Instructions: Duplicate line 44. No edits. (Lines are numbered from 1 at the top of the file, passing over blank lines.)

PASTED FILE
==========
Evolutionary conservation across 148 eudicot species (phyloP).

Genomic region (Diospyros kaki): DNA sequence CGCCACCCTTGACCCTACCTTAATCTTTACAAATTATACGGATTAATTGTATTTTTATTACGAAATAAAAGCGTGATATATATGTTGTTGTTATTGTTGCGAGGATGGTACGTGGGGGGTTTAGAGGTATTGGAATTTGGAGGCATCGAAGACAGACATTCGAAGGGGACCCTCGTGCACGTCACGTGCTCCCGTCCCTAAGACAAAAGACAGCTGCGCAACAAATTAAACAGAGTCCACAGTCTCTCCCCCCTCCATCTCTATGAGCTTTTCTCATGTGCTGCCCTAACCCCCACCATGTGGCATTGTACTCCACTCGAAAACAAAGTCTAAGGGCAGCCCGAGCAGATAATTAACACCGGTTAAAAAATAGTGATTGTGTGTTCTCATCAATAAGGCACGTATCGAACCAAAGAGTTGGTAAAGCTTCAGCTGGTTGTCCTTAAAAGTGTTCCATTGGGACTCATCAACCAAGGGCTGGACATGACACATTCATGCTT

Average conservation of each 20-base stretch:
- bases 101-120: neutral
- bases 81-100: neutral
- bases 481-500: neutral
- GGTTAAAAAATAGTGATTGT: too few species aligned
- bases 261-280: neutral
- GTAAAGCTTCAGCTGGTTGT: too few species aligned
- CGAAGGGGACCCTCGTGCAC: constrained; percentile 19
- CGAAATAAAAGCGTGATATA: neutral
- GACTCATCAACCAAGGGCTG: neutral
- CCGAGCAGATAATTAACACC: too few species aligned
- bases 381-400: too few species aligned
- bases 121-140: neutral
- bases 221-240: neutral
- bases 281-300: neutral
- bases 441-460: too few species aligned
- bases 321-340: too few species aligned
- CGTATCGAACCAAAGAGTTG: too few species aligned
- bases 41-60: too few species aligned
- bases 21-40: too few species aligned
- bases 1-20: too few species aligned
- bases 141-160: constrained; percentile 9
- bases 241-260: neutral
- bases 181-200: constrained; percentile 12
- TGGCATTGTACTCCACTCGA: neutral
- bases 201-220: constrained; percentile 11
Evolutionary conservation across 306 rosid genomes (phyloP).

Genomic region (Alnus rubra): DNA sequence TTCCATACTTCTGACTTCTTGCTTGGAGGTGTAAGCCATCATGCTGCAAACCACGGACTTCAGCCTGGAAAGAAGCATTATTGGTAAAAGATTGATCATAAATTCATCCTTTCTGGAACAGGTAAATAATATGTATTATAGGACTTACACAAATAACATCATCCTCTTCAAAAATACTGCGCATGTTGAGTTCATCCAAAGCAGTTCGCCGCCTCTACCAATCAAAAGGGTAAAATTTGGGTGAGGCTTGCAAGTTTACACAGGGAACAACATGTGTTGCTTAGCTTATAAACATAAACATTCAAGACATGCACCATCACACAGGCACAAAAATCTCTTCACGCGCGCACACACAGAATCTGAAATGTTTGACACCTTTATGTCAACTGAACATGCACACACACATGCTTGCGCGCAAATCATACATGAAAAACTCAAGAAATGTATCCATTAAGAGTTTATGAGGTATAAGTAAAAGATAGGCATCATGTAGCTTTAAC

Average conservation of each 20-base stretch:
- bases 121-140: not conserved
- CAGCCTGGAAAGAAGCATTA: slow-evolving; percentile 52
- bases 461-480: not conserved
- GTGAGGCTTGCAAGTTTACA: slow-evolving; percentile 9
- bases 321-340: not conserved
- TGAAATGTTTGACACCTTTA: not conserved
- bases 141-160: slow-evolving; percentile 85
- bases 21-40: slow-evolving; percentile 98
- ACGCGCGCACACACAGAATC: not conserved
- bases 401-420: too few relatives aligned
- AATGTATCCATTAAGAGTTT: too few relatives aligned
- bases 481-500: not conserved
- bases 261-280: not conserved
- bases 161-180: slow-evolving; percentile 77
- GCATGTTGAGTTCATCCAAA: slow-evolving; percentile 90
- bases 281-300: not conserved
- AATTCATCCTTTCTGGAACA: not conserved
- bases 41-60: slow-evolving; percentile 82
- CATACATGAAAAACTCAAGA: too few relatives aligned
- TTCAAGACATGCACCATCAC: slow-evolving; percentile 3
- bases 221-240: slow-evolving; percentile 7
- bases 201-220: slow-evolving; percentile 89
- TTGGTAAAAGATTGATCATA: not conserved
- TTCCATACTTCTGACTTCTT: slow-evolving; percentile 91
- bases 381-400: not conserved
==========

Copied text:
- bases 261-280: not conserved